The New York State Society of CPAs has told the Financial Accounting Standards Board and the International Accounting Standards Board that they need to make changes in their latest set of proposals for changing revenue recognition standards.

In a comment letter sent to FASB and the IASB on March 7, the NYSSCPA said that while it agreed with the focus of Proposed Accounting Standards Update (Revised) – Revenue Recognition (Topic 605), the two boards still need to answer questions about the time frame related to measuring loss or revenue and burdensome reporting requirements.

The proposal aims to provide a more complete framework for addressing revenue recognition issues and removing inconsistencies from existing accounting practice requirements. The proposal would guide entities to recognize revenue from contracts with customers when it transfers the goods or services to the customer.

This proposal is a revision of an exposure draft that was released in 2010 and includes added guidance on how to determine when a good or service is transferred over time and a simplification of the proposals on warranties.

The NYSSCPA recommends the removal of the one-year threshold for measuring performance obligations that could allow an entity to reach different conclusions about nearly identical situations.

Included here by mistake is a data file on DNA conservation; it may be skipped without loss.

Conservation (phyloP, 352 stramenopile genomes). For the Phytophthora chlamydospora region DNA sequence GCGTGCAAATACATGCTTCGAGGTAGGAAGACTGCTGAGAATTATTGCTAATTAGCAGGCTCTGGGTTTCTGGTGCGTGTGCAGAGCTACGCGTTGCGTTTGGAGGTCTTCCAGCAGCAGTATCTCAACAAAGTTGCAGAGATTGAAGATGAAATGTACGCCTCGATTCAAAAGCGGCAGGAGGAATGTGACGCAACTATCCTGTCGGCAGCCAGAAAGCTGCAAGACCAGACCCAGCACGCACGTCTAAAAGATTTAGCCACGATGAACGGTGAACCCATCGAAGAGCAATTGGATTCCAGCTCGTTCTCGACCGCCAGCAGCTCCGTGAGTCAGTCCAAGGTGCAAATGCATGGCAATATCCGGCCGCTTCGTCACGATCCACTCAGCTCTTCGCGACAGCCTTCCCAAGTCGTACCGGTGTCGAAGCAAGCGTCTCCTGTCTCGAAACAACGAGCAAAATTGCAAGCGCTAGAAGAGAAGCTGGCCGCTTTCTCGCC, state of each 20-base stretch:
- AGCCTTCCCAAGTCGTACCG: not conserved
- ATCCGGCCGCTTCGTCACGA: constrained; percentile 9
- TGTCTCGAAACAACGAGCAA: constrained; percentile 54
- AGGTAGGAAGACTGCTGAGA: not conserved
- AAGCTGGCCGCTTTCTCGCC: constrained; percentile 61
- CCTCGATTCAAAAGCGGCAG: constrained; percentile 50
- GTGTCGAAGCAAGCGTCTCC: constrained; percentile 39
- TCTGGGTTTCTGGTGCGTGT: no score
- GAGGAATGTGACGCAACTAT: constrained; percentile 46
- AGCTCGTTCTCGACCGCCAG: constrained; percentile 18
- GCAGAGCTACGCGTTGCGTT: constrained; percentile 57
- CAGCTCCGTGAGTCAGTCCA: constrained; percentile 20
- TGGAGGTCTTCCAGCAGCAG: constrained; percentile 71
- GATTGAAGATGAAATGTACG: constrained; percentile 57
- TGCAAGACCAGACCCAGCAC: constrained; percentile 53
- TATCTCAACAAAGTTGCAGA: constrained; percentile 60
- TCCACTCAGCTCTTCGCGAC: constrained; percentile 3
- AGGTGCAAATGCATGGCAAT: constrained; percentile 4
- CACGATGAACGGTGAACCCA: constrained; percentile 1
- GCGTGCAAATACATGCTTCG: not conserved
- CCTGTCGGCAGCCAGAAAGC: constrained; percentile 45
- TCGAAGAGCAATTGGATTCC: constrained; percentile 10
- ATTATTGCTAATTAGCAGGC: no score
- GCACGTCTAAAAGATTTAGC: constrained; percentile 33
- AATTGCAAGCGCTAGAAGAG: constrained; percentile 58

“It didn’t seem to be in the spirit of what FASB is proposing,” NYSSCPA Financial Accounting Standards committee member Sharon Sabba Fierstein said of the one-year time frame that goes against the trend of FASB to avoid bright lines with this proposal.

The additional quarterly reporting disclosures of contract assets and liabilities required in the proposal would also substantially increase both the costs to prepare and review financial statements. The NYSSCPA recommends a disclosure that incorporates high-level, qualitative discussion and highlights the nature and amount of significant change in contracts.

The NYSSCPA said it does agree with the proposed guidance governing constraints on the cumulative amount of revenue that an entity would recognize for satisfied performance obligations related to what the entity is reasonably assured to be entitled to.

“We recognized that the FASB has been responsive to previous comments from the public,” Fierstein said of FASB. “Overall we were supportive of the direction that the Board is taking.”

The comment period for the proposal closed on March 13. If enacted, the proposal would take effect for annual reporting periods beginning on or after Jan. 1, 2015.

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